We will review the various techniques leading to decrease the SoC power consumption.
Power Domains Management
Defining power domains is the first step to consider, before implementing any specific power network IP or power distribution strategy. Keep in mind that the power domains will be defined in respect with functional blocks in the SoC. One functional block may involve different type of cell, like a CPU and a block of digital standard cells, together linked with SRAM memory. These blocks may get the power from different supply sources, at different voltage levels.
The various domains defined, the goal is to implement the specific power distribution to a specific power domain, and to create power islands. Each domain can be isolated from the rest of the SoC and powered down (or up) with no effect on the other power domains. We will see later in the paper how to deploy this power management strategy.
Dynamic Voltage Frequency Scaling (DVFS)
The dynamic power consumption is expressed by the formula:
PT = Cpd x Cpd x VCC 2 x fI x NSW
- PT = Transient Power consumption
- VCC = Supply voltage
- fI = Input signal frequency
- NSW = number of bits switching
- Cpd = dynamic power dissipation capacitance
The combination of supply voltage and frequency has a cubic impact on total power dissipation because dynamic power consumption has a quadratic dependence on voltage and a linear dependence on frequency. An intelligent power saving solution would reduce operating frequency and, at the same time, reduce the supply voltage.
The main idea is to scale the supply voltage as low as possible for a given frequency while still maintaining correct operation for certain functions. The voltage can be dropped only up to a certain critical level, beyond which timing faults occur.
When applying per-function DVFS approach, assuming that per-function power/clock domain have been defined and additional circuitry implemented, the SoC global power consumption can be severely decreased, while keeping the performance the same, or better, for the functions running as usual when the others are kept quiet (ie: lowered voltage).
The dynamic voltage and frequency scaling (DVFS) has been widely adopted by laptop computers, servers, and mobile devices to conserve energy, while DVFS is still at a certain early age for other applications (automotive, consumer, …). According to experimental results, DVFS has significant potential for energy saving. DVFS is just one of several methods to control dynamic power consumption in CMOS circuits. We must keep in mind that its usage brings a set of verification and implementation challenges, but DVFS is very efficient to decrease the SoC power consumption in active modes.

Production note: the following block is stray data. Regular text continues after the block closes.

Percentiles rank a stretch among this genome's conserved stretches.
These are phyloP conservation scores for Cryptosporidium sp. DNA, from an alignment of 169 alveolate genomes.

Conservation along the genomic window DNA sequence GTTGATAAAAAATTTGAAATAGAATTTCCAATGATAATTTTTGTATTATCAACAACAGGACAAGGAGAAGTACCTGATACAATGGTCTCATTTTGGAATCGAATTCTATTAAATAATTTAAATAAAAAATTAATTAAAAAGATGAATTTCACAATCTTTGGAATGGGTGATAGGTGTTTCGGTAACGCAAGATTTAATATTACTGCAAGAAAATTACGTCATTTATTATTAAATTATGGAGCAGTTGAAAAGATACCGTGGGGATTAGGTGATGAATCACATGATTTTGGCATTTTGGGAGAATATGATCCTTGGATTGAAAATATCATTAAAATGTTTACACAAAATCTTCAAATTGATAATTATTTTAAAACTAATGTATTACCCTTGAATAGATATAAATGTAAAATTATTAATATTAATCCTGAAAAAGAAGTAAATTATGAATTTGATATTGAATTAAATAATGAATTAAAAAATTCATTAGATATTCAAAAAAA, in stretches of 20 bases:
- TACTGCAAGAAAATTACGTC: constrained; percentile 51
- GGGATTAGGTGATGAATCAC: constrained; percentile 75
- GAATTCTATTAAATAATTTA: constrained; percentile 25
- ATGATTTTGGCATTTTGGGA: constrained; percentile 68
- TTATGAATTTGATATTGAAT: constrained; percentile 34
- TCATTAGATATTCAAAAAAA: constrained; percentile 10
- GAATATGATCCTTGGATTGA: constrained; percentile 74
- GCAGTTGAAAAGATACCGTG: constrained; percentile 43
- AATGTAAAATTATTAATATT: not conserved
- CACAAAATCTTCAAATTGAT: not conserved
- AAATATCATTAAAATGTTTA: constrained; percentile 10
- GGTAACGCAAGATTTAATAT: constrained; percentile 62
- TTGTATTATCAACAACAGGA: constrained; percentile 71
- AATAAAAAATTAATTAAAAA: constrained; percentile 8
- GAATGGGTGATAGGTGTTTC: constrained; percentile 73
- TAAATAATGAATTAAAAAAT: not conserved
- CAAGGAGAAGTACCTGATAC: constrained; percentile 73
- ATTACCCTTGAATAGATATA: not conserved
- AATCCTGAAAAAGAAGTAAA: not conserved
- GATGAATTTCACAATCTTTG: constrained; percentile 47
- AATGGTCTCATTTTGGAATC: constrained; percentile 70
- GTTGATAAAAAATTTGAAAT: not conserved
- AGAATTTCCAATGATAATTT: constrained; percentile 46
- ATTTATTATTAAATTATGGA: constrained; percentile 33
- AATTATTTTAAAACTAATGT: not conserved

Figure 3: Energy (dynamic and leakage) vs Voltage
Near Threshold Voltage
Total power is a combination of static or leakage power and dynamic power. As the voltage is dropped toward the transistor threshold voltage (Vt), switching power decreases but at the same time leakage current increases. This means the optimal combination between leakage and switching power has to be found as shown on Figure 3.
Near Threshold Voltage (NTV) will be selected in the voltage range offering the minimum of energy (see Figure 3) while keeping the functional domain working. NTV is an excellent power management technique and give very good results in term of Energy Efficiency (EE) as we can see on Figure 4. These results come from measurement made on Intel Pentium and we can notice that, for 0.45 V (near threshold value), EE efficiency reaches 5830 Mips per Watt, to be compared with EE at nominal voltage (1.2 V) of 1240 Mips/Watt. The first drawback can be seen on the same figure: at nominal voltage (1.2 V) the chip frequency reaches 915 MHz, whereas at NTV (0.45 V) it’s only 60 MHz.
NTV gives excellent results (power consumption and Energy Efficiency), specifically in sleep or in triggering modes, as SoC doesn’t need to run a full performance in such modes, like for example IoT edge computing or Always-on sensors.
Figure 4: Energy Efficiency vs Functional Voltage
Other techniques: body biasing, GALS, …
GALS technology is used for maximum clock domain management efficiency. Cross-clock boundaries should be instantiated using unidirectional bi-synchronous devices (like FIFOs), allowing for optimal latency with no handshake required. Clock boundaries can be partitioned along any link within the interconnect and the GALS elements can be bypassed for synchronous operation.